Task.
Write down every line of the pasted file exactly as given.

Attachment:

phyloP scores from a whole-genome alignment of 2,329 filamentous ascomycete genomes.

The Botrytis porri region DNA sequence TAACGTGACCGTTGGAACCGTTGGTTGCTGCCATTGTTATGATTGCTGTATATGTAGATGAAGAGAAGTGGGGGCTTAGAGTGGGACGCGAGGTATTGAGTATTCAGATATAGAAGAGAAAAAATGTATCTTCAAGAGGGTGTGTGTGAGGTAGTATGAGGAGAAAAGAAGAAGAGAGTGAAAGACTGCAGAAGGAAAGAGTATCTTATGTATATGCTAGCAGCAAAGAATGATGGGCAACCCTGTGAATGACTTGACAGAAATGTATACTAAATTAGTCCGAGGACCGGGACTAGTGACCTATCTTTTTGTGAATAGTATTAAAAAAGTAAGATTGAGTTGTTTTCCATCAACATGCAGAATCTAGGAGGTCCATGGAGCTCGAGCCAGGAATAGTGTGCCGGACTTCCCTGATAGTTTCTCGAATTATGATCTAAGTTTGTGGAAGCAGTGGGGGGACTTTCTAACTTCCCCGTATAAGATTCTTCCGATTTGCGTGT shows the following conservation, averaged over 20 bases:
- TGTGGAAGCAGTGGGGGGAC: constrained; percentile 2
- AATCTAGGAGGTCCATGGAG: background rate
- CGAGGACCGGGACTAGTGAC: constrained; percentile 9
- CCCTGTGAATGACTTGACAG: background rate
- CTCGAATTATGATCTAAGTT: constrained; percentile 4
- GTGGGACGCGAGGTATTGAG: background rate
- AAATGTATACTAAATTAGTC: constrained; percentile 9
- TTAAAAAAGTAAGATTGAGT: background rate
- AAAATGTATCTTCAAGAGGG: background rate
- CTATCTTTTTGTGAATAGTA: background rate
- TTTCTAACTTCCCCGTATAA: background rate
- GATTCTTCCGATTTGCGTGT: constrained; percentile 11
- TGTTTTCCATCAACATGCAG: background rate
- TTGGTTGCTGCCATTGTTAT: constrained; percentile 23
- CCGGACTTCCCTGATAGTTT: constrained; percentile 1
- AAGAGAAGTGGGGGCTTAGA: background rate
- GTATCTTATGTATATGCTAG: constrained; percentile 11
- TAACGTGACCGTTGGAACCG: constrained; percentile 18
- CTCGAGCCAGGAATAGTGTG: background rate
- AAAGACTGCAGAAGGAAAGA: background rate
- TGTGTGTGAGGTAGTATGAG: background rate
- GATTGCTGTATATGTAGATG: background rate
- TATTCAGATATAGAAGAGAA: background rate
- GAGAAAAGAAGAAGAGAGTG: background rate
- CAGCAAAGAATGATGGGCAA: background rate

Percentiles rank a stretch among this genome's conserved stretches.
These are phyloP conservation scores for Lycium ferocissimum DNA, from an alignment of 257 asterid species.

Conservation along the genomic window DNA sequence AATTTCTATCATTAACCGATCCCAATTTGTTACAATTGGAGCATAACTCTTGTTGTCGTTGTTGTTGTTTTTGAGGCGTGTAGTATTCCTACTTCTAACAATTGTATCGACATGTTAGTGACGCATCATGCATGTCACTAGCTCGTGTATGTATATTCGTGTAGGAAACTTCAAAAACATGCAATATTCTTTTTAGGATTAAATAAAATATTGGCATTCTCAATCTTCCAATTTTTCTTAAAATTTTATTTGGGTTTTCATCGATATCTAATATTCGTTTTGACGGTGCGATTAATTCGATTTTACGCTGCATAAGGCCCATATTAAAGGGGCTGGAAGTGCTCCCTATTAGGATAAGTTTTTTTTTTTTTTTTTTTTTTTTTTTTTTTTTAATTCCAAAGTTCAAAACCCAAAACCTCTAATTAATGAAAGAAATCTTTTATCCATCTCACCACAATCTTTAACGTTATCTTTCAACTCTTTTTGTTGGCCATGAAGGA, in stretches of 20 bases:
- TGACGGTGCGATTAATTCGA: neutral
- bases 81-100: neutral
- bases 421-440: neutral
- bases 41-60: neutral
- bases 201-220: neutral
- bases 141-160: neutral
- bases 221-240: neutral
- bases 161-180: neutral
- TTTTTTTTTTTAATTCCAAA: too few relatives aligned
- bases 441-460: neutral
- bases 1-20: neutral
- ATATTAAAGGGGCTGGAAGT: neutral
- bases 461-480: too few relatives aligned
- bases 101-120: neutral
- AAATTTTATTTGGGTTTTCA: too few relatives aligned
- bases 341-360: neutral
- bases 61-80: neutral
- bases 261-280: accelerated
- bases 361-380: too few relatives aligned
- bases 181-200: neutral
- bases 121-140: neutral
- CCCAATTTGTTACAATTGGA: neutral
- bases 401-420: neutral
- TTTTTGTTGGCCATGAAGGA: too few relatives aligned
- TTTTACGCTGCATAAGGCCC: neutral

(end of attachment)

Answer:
phyloP scores from a whole-genome alignment of 2,329 filamentous ascomycete genomes.

The Botrytis porri region DNA sequence TAACGTGACCGTTGGAACCGTTGGTTGCTGCCATTGTTATGATTGCTGTATATGTAGATGAAGAGAAGTGGGGGCTTAGAGTGGGACGCGAGGTATTGAGTATTCAGATATAGAAGAGAAAAAATGTATCTTCAAGAGGGTGTGTGTGAGGTAGTATGAGGAGAAAAGAAGAAGAGAGTGAAAGACTGCAGAAGGAAAGAGTATCTTATGTATATGCTAGCAGCAAAGAATGATGGGCAACCCTGTGAATGACTTGACAGAAATGTATACTAAATTAGTCCGAGGACCGGGACTAGTGACCTATCTTTTTGTGAATAGTATTAAAAAAGTAAGATTGAGTTGTTTTCCATCAACATGCAGAATCTAGGAGGTCCATGGAGCTCGAGCCAGGAATAGTGTGCCGGACTTCCCTGATAGTTTCTCGAATTATGATCTAAGTTTGTGGAAGCAGTGGGGGGACTTTCTAACTTCCCCGTATAAGATTCTTCCGATTTGCGTGT shows the following conservation, averaged over 20 bases:
- TGTGGAAGCAGTGGGGGGAC: constrained; percentile 2
- AATCTAGGAGGTCCATGGAG: background rate
- CGAGGACCGGGACTAGTGAC: constrained; percentile 9
- CCCTGTGAATGACTTGACAG: background rate
- CTCGAATTATGATCTAAGTT: constrained; percentile 4
- GTGGGACGCGAGGTATTGAG: background rate
- AAATGTATACTAAATTAGTC: constrained; percentile 9
- TTAAAAAAGTAAGATTGAGT: background rate
- AAAATGTATCTTCAAGAGGG: background rate
- CTATCTTTTTGTGAATAGTA: background rate
- TTTCTAACTTCCCCGTATAA: background rate
- GATTCTTCCGATTTGCGTGT: constrained; percentile 11
- TGTTTTCCATCAACATGCAG: background rate
- TTGGTTGCTGCCATTGTTAT: constrained; percentile 23
- CCGGACTTCCCTGATAGTTT: constrained; percentile 1
- AAGAGAAGTGGGGGCTTAGA: background rate
- GTATCTTATGTATATGCTAG: constrained; percentile 11
- TAACGTGACCGTTGGAACCG: constrained; percentile 18
- CTCGAGCCAGGAATAGTGTG: background rate
- AAAGACTGCAGAAGGAAAGA: background rate
- TGTGTGTGAGGTAGTATGAG: background rate
- GATTGCTGTATATGTAGATG: background rate
- TATTCAGATATAGAAGAGAA: background rate
- GAGAAAAGAAGAAGAGAGTG: background rate
- CAGCAAAGAATGATGGGCAA: background rate

Percentiles rank a stretch among this genome's conserved stretches.
These are phyloP conservation scores for Lycium ferocissimum DNA, from an alignment of 257 asterid species.

Conservation along the genomic window DNA sequence AATTTCTATCATTAACCGATCCCAATTTGTTACAATTGGAGCATAACTCTTGTTGTCGTTGTTGTTGTTTTTGAGGCGTGTAGTATTCCTACTTCTAACAATTGTATCGACATGTTAGTGACGCATCATGCATGTCACTAGCTCGTGTATGTATATTCGTGTAGGAAACTTCAAAAACATGCAATATTCTTTTTAGGATTAAATAAAATATTGGCATTCTCAATCTTCCAATTTTTCTTAAAATTTTATTTGGGTTTTCATCGATATCTAATATTCGTTTTGACGGTGCGATTAATTCGATTTTACGCTGCATAAGGCCCATATTAAAGGGGCTGGAAGTGCTCCCTATTAGGATAAGTTTTTTTTTTTTTTTTTTTTTTTTTTTTTTTTTAATTCCAAAGTTCAAAACCCAAAACCTCTAATTAATGAAAGAAATCTTTTATCCATCTCACCACAATCTTTAACGTTATCTTTCAACTCTTTTTGTTGGCCATGAAGGA, in stretches of 20 bases:
- TGACGGTGCGATTAATTCGA: neutral
- bases 81-100: neutral
- bases 421-440: neutral
- bases 41-60: neutral
- bases 201-220: neutral
- bases 141-160: neutral
- bases 221-240: neutral
- bases 161-180: neutral
- TTTTTTTTTTTAATTCCAAA: too few relatives aligned
- bases 441-460: neutral
- bases 1-20: neutral
- ATATTAAAGGGGCTGGAAGT: neutral
- bases 461-480: too few relatives aligned
- bases 101-120: neutral
- AAATTTTATTTGGGTTTTCA: too few relatives aligned
- bases 341-360: neutral
- bases 61-80: neutral
- bases 261-280: accelerated
- bases 361-380: too few relatives aligned
- bases 181-200: neutral
- bases 121-140: neutral
- CCCAATTTGTTACAATTGGA: neutral
- bases 401-420: neutral
- TTTTTGTTGGCCATGAAGGA: too few relatives aligned
- TTTTACGCTGCATAAGGCCC: neutral